The contest invited people between the ages of 16 and 35 to produce new songs inspired by Christmas and its values: life, love, peace and light, according to the initiative’s website, christmascontest.it/en/. Contestants were competing in three categories: lyrics, music and interpretation, and the best three pieces will be performed during the 2021 edition of the annual Christmas concert at the Vatican.
The pope thanked the groups who came up with the idea for the contest, “which gives voice to the young, inviting them to create new songs inspired by Christmas and its values.”
“The beauty of Christmas shines through in the sharing of small gestures of genuine love. It is not alienating, it is not superficial, it is not evasive,” he said.
The beauty of Christmas “expands the heart, opening it up to gratuitousness – gratuitousness, a word artists understand well! – to the giving of self,” and it can also foster cultural, social and educational life and activities, he added.
Pope Francis quoted what St. Paul VI told artists during Advent in 1965: “This world in which we live needs beauty in order not to sink into despair.”
It must not be the false beauty “made of appearances and earthly riches, which are hollow and a generator of emptiness,” Pope Francis said. It must be the real beauty “of a God made flesh, the one of faces — the beauty of faces, the beauty of stories” and the beauty of “creatures that make up our common home.”
He thanked the young people, artists and other participants “for not forgetting to be custodians of this beauty that the nativity of the Lord makes shine in every daily gesture of love, sharing and service.
By Father Ron Rolheiser, OMI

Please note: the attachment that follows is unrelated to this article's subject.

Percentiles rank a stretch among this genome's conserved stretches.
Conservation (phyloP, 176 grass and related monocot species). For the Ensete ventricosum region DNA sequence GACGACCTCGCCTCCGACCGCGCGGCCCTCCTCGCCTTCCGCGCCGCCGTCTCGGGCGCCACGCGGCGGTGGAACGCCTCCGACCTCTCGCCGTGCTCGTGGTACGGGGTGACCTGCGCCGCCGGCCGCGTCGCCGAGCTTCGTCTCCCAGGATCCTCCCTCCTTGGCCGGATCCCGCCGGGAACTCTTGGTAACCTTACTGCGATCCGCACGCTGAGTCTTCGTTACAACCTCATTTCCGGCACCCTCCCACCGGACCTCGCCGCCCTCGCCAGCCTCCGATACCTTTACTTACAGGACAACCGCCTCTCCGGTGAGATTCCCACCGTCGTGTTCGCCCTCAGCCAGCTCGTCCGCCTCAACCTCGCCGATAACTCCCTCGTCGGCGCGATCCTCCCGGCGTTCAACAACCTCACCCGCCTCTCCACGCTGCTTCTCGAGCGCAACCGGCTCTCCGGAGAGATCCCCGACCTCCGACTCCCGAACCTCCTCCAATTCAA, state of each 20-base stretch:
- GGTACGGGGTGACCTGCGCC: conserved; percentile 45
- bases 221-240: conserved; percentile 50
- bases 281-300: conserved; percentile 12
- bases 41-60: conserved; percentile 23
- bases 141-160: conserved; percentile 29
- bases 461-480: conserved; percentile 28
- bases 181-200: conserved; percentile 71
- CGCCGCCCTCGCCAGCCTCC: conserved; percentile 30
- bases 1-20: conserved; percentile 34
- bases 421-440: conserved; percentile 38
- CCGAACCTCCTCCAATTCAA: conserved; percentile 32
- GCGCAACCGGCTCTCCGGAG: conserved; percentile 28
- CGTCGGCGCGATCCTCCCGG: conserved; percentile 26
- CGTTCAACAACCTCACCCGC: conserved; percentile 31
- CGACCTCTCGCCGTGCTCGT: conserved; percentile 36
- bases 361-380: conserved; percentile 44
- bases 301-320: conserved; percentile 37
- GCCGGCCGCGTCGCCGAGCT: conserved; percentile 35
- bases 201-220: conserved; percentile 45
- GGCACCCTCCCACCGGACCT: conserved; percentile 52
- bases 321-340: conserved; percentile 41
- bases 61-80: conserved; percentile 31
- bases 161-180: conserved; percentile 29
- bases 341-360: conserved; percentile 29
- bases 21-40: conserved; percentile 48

I was raised in a generation that taught that God gave each of us a vocation to live out. In the religious ethos of that time, particularly in Roman Catholic spirituality, we believed that we were put on this earth with a divine plan for us, that God gave us each a special vocation to live out. Moreover, this was not something we were free to choose for ourselves; it was God-given. Our task was to discern that vocation and give ourselves over to it, even at the price of having to renounce our own dreams. We remained free to accept or not, but at a peril. To be unfaithful to your vocation meant a misguided life.
There’s an important truth in that notion, though it needs some critical nuances. First, in that spirituality, they thought of vocations in a very restrictive sense, essentially envisaging only four basic vocations: priesthood, religious life, marriage, and single life. Further, they tended to put too much gravity on the choice, namely, if you chose wrong or if you resisted your God-given vocation, it might endanger your eternal salvation. There were some unhealthy fears connected to the choice.
I saw that first-hand when I served as the provincial superior for our religious order for six years. One of my tasks was to apply to Rome for the laicization of priests leaving the priesthood. I saw how many of those leaving the priesthood had chosen that vocation under undue pressure and false fear. Their choice had not been a free one.
That being said, the old notion of vocation is essentially still true and is too easily lost in a world and culture that generally puts personal freedom above all else. We need to learn again the importance of finding one’s vocation and giving oneself over to it.
Admittedly, vocation needs to be defined more widely than choosing between priesthood, religious life, marriage, and single life. Instead, it needs to be defined as an obedience to the inner dictates of our soul, our gifts, our talents, and the non-negotiable mandate inside us to put ourselves in service to others and the world.